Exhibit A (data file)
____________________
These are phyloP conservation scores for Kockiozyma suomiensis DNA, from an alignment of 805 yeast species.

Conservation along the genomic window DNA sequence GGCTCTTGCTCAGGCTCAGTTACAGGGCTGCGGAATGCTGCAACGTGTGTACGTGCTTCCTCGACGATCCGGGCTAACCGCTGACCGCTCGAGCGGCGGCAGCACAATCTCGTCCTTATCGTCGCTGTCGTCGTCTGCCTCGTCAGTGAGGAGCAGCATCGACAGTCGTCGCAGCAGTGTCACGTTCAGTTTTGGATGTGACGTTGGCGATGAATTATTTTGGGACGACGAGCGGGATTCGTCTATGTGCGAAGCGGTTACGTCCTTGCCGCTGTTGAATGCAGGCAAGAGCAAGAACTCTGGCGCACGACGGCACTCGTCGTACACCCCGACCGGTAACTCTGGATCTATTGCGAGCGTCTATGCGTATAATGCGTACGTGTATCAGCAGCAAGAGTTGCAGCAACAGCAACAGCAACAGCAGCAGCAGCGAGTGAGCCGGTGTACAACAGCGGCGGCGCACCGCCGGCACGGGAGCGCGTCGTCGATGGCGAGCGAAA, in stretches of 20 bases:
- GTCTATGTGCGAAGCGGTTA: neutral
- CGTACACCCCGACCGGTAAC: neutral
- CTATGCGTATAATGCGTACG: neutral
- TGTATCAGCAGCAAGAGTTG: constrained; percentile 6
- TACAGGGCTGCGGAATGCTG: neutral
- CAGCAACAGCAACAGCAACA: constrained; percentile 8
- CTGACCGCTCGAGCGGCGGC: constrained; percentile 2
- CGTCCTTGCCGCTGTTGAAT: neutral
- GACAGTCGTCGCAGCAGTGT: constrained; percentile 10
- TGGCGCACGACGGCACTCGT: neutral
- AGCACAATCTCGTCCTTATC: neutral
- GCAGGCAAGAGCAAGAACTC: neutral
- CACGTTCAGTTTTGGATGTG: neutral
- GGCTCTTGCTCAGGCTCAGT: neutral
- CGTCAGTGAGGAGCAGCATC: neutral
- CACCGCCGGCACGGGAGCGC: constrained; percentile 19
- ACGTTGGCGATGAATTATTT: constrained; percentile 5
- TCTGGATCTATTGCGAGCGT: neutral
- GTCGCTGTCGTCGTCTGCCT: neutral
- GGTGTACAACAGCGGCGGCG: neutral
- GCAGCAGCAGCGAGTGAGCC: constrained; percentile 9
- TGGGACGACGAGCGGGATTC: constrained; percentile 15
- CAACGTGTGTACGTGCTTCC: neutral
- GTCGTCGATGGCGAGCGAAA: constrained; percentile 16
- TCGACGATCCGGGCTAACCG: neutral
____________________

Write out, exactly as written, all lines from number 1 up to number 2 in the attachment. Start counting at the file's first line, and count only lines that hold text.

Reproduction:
These are phyloP conservation scores for Kockiozyma suomiensis DNA, from an alignment of 805 yeast species.

Conservation along the genomic window DNA sequence GGCTCTTGCTCAGGCTCAGTTACAGGGCTGCGGAATGCTGCAACGTGTGTACGTGCTTCCTCGACGATCCGGGCTAACCGCTGACCGCTCGAGCGGCGGCAGCACAATCTCGTCCTTATCGTCGCTGTCGTCGTCTGCCTCGTCAGTGAGGAGCAGCATCGACAGTCGTCGCAGCAGTGTCACGTTCAGTTTTGGATGTGACGTTGGCGATGAATTATTTTGGGACGACGAGCGGGATTCGTCTATGTGCGAAGCGGTTACGTCCTTGCCGCTGTTGAATGCAGGCAAGAGCAAGAACTCTGGCGCACGACGGCACTCGTCGTACACCCCGACCGGTAACTCTGGATCTATTGCGAGCGTCTATGCGTATAATGCGTACGTGTATCAGCAGCAAGAGTTGCAGCAACAGCAACAGCAACAGCAGCAGCAGCGAGTGAGCCGGTGTACAACAGCGGCGGCGCACCGCCGGCACGGGAGCGCGTCGTCGATGGCGAGCGAAA, in stretches of 20 bases: